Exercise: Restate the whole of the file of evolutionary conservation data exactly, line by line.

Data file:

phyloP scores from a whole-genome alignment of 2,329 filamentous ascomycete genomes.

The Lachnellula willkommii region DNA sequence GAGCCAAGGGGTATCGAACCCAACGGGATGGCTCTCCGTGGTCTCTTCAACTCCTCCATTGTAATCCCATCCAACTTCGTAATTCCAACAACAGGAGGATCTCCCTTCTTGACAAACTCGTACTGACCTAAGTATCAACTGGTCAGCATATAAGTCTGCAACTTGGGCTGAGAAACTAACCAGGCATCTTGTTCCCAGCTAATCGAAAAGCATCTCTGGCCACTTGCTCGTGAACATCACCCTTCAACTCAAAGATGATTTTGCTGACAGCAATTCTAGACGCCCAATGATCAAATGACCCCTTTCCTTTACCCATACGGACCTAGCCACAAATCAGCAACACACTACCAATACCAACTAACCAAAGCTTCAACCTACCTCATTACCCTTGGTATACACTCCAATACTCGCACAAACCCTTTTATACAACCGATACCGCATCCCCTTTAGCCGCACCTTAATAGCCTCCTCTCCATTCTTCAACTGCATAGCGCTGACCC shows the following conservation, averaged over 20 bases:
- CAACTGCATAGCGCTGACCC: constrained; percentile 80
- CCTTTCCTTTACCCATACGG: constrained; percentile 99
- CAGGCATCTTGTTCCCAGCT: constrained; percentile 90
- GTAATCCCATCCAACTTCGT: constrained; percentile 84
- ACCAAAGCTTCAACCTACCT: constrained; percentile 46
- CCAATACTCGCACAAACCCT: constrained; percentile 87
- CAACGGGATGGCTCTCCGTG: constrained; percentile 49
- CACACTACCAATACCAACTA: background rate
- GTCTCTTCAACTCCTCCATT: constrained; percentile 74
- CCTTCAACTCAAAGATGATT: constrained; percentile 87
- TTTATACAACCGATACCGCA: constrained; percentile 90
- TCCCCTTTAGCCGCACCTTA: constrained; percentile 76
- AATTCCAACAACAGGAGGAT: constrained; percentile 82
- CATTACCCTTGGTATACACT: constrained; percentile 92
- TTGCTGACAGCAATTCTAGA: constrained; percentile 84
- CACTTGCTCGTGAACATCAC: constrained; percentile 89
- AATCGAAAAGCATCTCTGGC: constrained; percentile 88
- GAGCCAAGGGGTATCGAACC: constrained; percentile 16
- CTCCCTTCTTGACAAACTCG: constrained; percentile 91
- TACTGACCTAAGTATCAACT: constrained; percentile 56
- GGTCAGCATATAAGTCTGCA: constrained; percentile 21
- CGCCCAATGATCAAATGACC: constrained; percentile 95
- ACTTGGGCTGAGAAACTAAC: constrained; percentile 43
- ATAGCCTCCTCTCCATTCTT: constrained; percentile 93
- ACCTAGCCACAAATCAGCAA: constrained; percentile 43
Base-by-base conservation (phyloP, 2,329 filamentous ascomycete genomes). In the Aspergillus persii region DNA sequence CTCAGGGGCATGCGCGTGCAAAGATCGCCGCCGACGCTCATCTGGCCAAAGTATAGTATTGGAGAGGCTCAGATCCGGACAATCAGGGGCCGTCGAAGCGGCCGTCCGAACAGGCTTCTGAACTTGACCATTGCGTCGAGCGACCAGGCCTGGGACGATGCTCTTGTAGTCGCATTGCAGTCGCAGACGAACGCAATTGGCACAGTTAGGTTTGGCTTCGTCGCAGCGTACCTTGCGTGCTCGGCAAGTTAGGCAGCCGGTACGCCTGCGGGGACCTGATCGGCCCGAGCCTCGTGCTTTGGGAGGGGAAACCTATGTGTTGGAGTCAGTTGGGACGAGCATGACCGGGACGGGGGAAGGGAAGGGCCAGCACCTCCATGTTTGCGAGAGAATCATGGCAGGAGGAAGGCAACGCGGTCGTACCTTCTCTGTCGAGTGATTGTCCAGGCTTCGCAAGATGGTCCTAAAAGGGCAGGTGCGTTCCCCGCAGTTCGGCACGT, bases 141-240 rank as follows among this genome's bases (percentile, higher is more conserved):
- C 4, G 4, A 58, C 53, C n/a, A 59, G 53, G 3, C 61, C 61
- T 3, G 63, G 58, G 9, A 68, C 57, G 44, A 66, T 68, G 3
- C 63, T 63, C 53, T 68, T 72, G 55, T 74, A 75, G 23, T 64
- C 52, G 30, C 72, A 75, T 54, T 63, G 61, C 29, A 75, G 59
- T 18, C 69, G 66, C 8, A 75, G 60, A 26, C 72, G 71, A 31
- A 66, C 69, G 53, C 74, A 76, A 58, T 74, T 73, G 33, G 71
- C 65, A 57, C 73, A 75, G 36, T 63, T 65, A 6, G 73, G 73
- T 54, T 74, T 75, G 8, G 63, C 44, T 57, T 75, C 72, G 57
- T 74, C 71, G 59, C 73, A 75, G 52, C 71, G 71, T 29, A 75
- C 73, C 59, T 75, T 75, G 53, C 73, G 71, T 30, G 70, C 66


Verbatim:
phyloP scores from a whole-genome alignment of 2,329 filamentous ascomycete genomes.

The Lachnellula willkommii region DNA sequence GAGCCAAGGGGTATCGAACCCAACGGGATGGCTCTCCGTGGTCTCTTCAACTCCTCCATTGTAATCCCATCCAACTTCGTAATTCCAACAACAGGAGGATCTCCCTTCTTGACAAACTCGTACTGACCTAAGTATCAACTGGTCAGCATATAAGTCTGCAACTTGGGCTGAGAAACTAACCAGGCATCTTGTTCCCAGCTAATCGAAAAGCATCTCTGGCCACTTGCTCGTGAACATCACCCTTCAACTCAAAGATGATTTTGCTGACAGCAATTCTAGACGCCCAATGATCAAATGACCCCTTTCCTTTACCCATACGGACCTAGCCACAAATCAGCAACACACTACCAATACCAACTAACCAAAGCTTCAACCTACCTCATTACCCTTGGTATACACTCCAATACTCGCACAAACCCTTTTATACAACCGATACCGCATCCCCTTTAGCCGCACCTTAATAGCCTCCTCTCCATTCTTCAACTGCATAGCGCTGACCC shows the following conservation, averaged over 20 bases:
- CAACTGCATAGCGCTGACCC: constrained; percentile 80
- CCTTTCCTTTACCCATACGG: constrained; percentile 99
- CAGGCATCTTGTTCCCAGCT: constrained; percentile 90
- GTAATCCCATCCAACTTCGT: constrained; percentile 84
- ACCAAAGCTTCAACCTACCT: constrained; percentile 46
- CCAATACTCGCACAAACCCT: constrained; percentile 87
- CAACGGGATGGCTCTCCGTG: constrained; percentile 49
- CACACTACCAATACCAACTA: background rate
- GTCTCTTCAACTCCTCCATT: constrained; percentile 74
- CCTTCAACTCAAAGATGATT: constrained; percentile 87
- TTTATACAACCGATACCGCA: constrained; percentile 90
- TCCCCTTTAGCCGCACCTTA: constrained; percentile 76
- AATTCCAACAACAGGAGGAT: constrained; percentile 82
- CATTACCCTTGGTATACACT: constrained; percentile 92
- TTGCTGACAGCAATTCTAGA: constrained; percentile 84
- CACTTGCTCGTGAACATCAC: constrained; percentile 89
- AATCGAAAAGCATCTCTGGC: constrained; percentile 88
- GAGCCAAGGGGTATCGAACC: constrained; percentile 16
- CTCCCTTCTTGACAAACTCG: constrained; percentile 91
- TACTGACCTAAGTATCAACT: constrained; percentile 56
- GGTCAGCATATAAGTCTGCA: constrained; percentile 21
- CGCCCAATGATCAAATGACC: constrained; percentile 95
- ACTTGGGCTGAGAAACTAAC: constrained; percentile 43
- ATAGCCTCCTCTCCATTCTT: constrained; percentile 93
- ACCTAGCCACAAATCAGCAA: constrained; percentile 43
Base-by-base conservation (phyloP, 2,329 filamentous ascomycete genomes). In the Aspergillus persii region DNA sequence CTCAGGGGCATGCGCGTGCAAAGATCGCCGCCGACGCTCATCTGGCCAAAGTATAGTATTGGAGAGGCTCAGATCCGGACAATCAGGGGCCGTCGAAGCGGCCGTCCGAACAGGCTTCTGAACTTGACCATTGCGTCGAGCGACCAGGCCTGGGACGATGCTCTTGTAGTCGCATTGCAGTCGCAGACGAACGCAATTGGCACAGTTAGGTTTGGCTTCGTCGCAGCGTACCTTGCGTGCTCGGCAAGTTAGGCAGCCGGTACGCCTGCGGGGACCTGATCGGCCCGAGCCTCGTGCTTTGGGAGGGGAAACCTATGTGTTGGAGTCAGTTGGGACGAGCATGACCGGGACGGGGGAAGGGAAGGGCCAGCACCTCCATGTTTGCGAGAGAATCATGGCAGGAGGAAGGCAACGCGGTCGTACCTTCTCTGTCGAGTGATTGTCCAGGCTTCGCAAGATGGTCCTAAAAGGGCAGGTGCGTTCCCCGCAGTTCGGCACGT, bases 141-240 rank as follows among this genome's bases (percentile, higher is more conserved):
- C 4, G 4, A 58, C 53, C n/a, A 59, G 53, G 3, C 61, C 61
- T 3, G 63, G 58, G 9, A 68, C 57, G 44, A 66, T 68, G 3
- C 63, T 63, C 53, T 68, T 72, G 55, T 74, A 75, G 23, T 64
- C 52, G 30, C 72, A 75, T 54, T 63, G 61, C 29, A 75, G 59
- T 18, C 69, G 66, C 8, A 75, G 60, A 26, C 72, G 71, A 31
- A 66, C 69, G 53, C 74, A 76, A 58, T 74, T 73, G 33, G 71
- C 65, A 57, C 73, A 75, G 36, T 63, T 65, A 6, G 73, G 73
- T 54, T 74, T 75, G 8, G 63, C 44, T 57, T 75, C 72, G 57
- T 74, C 71, G 59, C 73, A 75, G 52, C 71, G 71, T 29, A 75
- C 73, C 59, T 75, T 75, G 53, C 73, G 71, T 30, G 70, C 66